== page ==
So he’s really helped me through a lot of stuff.” For a 17-year-old, Corby admits the sudden fame was a lot to handle.
“Guy’s helped me in dealing with the public,” says Corby. “It’s a whole other thing when people are suddenly watching you all the time. It’s kind of hard.
You’ll walk down the street and you’ll have guys who want to give you a piece of their mind and you don’t even know them. You haven’t done anything wrong but for some reason they don’t like you.
“Guy was great with dealing with stuff like that because he’s done it for five years and he’s had a lot more stuff thrown at him than I have. So it was cool that he coached me through it.” Listening to Corby speak of his experience, the obvious question is would he do it again if he knew beforehand what it would mean and what it would be like. “That’s a tough one,” he says.
“In all fairness to Idol, it got me here.
I’ve met some great people, and had the chance to sing at some really great places and showcase what I’ve got.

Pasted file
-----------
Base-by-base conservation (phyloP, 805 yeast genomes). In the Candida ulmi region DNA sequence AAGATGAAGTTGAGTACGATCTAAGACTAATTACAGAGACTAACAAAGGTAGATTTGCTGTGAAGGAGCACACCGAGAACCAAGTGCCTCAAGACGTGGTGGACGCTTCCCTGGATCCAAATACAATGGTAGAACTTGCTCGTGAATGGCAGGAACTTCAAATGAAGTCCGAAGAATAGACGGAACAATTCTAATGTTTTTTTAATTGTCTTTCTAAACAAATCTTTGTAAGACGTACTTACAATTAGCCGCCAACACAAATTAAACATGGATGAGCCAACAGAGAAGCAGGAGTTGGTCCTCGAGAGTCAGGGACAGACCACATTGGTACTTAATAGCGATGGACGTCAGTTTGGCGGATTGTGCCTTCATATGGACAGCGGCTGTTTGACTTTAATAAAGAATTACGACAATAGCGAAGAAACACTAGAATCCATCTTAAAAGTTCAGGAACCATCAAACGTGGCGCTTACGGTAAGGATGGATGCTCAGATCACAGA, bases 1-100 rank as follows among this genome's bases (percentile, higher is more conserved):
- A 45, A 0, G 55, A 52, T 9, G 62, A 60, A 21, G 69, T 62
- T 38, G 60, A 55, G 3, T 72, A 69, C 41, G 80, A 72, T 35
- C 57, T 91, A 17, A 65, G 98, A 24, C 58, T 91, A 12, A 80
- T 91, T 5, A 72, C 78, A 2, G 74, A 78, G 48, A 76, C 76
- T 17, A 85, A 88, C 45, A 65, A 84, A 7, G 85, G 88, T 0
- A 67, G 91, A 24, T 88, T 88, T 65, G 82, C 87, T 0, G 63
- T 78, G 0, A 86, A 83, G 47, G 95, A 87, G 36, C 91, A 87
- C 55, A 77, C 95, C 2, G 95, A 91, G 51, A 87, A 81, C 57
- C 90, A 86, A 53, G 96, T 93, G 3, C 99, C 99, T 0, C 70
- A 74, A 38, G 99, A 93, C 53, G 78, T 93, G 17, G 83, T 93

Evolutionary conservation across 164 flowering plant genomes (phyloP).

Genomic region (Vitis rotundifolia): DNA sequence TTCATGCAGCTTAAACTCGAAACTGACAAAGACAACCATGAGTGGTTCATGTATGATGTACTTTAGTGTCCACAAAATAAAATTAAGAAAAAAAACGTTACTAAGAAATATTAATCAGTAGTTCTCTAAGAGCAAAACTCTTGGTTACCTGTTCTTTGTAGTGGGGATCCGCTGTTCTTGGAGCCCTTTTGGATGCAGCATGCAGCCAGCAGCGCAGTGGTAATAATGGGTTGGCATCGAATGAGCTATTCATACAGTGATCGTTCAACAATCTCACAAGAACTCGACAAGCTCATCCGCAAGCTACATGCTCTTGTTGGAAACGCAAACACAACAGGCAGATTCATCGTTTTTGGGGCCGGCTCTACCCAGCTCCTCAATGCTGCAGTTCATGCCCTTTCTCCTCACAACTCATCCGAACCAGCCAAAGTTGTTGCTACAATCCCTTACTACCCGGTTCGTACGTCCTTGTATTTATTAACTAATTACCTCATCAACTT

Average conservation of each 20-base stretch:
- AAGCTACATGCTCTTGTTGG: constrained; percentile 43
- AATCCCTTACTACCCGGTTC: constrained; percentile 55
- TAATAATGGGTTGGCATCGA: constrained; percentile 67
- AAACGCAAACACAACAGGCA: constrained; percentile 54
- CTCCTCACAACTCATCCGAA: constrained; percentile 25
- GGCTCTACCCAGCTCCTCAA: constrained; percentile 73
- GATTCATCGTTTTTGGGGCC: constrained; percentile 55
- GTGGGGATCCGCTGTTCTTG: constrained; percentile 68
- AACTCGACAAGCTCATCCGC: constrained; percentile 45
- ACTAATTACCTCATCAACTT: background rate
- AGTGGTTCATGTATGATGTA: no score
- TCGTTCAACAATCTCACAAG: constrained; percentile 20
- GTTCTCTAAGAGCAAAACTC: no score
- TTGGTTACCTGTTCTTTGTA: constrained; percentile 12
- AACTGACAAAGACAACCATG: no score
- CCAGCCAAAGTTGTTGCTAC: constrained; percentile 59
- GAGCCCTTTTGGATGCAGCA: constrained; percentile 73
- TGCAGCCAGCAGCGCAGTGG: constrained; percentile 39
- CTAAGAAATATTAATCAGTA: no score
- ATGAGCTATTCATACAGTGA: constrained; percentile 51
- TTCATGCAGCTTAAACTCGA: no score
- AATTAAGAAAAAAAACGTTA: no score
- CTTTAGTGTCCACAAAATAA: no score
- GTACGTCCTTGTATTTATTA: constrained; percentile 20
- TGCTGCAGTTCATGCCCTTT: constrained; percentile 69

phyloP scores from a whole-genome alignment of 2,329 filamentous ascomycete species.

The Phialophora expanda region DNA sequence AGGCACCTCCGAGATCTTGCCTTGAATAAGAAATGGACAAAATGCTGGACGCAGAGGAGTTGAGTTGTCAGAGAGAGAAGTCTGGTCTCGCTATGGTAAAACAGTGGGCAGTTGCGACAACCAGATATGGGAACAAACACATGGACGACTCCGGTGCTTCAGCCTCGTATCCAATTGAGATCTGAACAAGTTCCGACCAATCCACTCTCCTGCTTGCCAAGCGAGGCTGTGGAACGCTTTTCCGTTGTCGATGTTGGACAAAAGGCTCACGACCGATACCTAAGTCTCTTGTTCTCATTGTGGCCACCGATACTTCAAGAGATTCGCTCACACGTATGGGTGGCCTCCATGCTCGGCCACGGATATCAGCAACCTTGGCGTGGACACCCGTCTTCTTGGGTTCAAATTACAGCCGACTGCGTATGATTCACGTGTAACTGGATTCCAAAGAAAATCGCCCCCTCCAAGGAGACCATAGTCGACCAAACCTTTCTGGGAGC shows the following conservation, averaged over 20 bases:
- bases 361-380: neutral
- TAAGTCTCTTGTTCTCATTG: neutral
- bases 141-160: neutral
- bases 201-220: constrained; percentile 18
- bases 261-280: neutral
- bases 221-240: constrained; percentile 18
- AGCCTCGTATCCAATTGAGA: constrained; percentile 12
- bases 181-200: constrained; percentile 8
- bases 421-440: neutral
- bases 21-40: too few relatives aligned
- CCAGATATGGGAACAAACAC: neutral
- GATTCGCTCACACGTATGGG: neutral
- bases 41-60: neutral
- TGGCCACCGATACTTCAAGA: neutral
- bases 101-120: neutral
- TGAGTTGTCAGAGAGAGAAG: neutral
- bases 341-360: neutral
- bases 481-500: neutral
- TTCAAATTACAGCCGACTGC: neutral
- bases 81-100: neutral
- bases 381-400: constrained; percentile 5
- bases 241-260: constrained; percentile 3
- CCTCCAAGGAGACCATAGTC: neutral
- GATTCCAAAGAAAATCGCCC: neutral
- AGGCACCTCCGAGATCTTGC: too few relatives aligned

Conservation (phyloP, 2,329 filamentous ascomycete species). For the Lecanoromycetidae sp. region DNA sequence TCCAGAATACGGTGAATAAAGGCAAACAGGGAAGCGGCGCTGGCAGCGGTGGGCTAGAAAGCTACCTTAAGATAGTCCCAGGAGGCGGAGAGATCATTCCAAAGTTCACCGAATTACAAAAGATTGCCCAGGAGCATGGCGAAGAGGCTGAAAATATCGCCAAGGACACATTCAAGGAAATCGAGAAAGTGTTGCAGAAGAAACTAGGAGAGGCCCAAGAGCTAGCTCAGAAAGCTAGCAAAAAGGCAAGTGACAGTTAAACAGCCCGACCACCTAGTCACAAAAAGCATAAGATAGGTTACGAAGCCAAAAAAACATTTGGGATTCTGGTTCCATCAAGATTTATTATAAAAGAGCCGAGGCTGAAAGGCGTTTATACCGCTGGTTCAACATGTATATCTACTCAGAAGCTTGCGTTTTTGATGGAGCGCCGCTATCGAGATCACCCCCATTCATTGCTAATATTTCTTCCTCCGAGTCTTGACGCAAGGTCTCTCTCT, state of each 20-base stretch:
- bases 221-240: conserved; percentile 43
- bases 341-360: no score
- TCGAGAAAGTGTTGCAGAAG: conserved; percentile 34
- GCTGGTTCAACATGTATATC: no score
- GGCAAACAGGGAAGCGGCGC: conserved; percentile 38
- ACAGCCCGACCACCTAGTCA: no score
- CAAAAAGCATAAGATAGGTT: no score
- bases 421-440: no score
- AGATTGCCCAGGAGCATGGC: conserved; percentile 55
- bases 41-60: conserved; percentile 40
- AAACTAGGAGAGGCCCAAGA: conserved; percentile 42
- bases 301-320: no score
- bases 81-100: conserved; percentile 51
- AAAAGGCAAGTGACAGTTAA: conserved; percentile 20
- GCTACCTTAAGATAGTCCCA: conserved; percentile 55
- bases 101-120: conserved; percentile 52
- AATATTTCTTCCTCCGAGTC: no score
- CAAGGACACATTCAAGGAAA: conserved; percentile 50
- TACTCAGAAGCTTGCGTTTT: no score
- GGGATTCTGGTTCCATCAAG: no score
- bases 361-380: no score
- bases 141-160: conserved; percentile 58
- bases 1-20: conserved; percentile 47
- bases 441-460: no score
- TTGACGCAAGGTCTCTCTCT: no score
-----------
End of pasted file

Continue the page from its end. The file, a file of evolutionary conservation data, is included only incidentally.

“But it was a very strange experience.
It was very challenging most of the time, so I would probably lean toward thinking I wouldn’t do it if I knew what I know now. Just because it is kind of tough and your normalcy gets taken from you. It’s weird to deal with and it’s changed my life. I don’t know if it’s a good or a bad way yet but positives and negatives have come from it—just like anything.”
One aspect of the TV show emphasised by the media during the 2007 season of Australian Idol was the number of Christian musicians among the finalists—even to the point of suggesting that Christians were “stacking” the voting to keep “their” artists on the show. Corby rejects such suggestions. “Obviously that theory was proven wrong [by the way the show turned out],” he reflects. “I’m not even part of a massive church and I wasn’t trying to promote myself as a Christian through the show.
I hardly said anything about it and the media blew it all out of proportion.
They said most of us were, when it was just me and another bloke who were actually Christians.” Apart from this misrepresentation, Corby is happy to be described as a Christian musician and was in his element as a headlining artist at Easterfest (formerly the Australian Gospel Music Festival) in Toowoomba, Queensland, in March. “There are a few people in this nation who think it’s a bit weird or whatever but I love it,” he says. “And it’s great coming to places like this.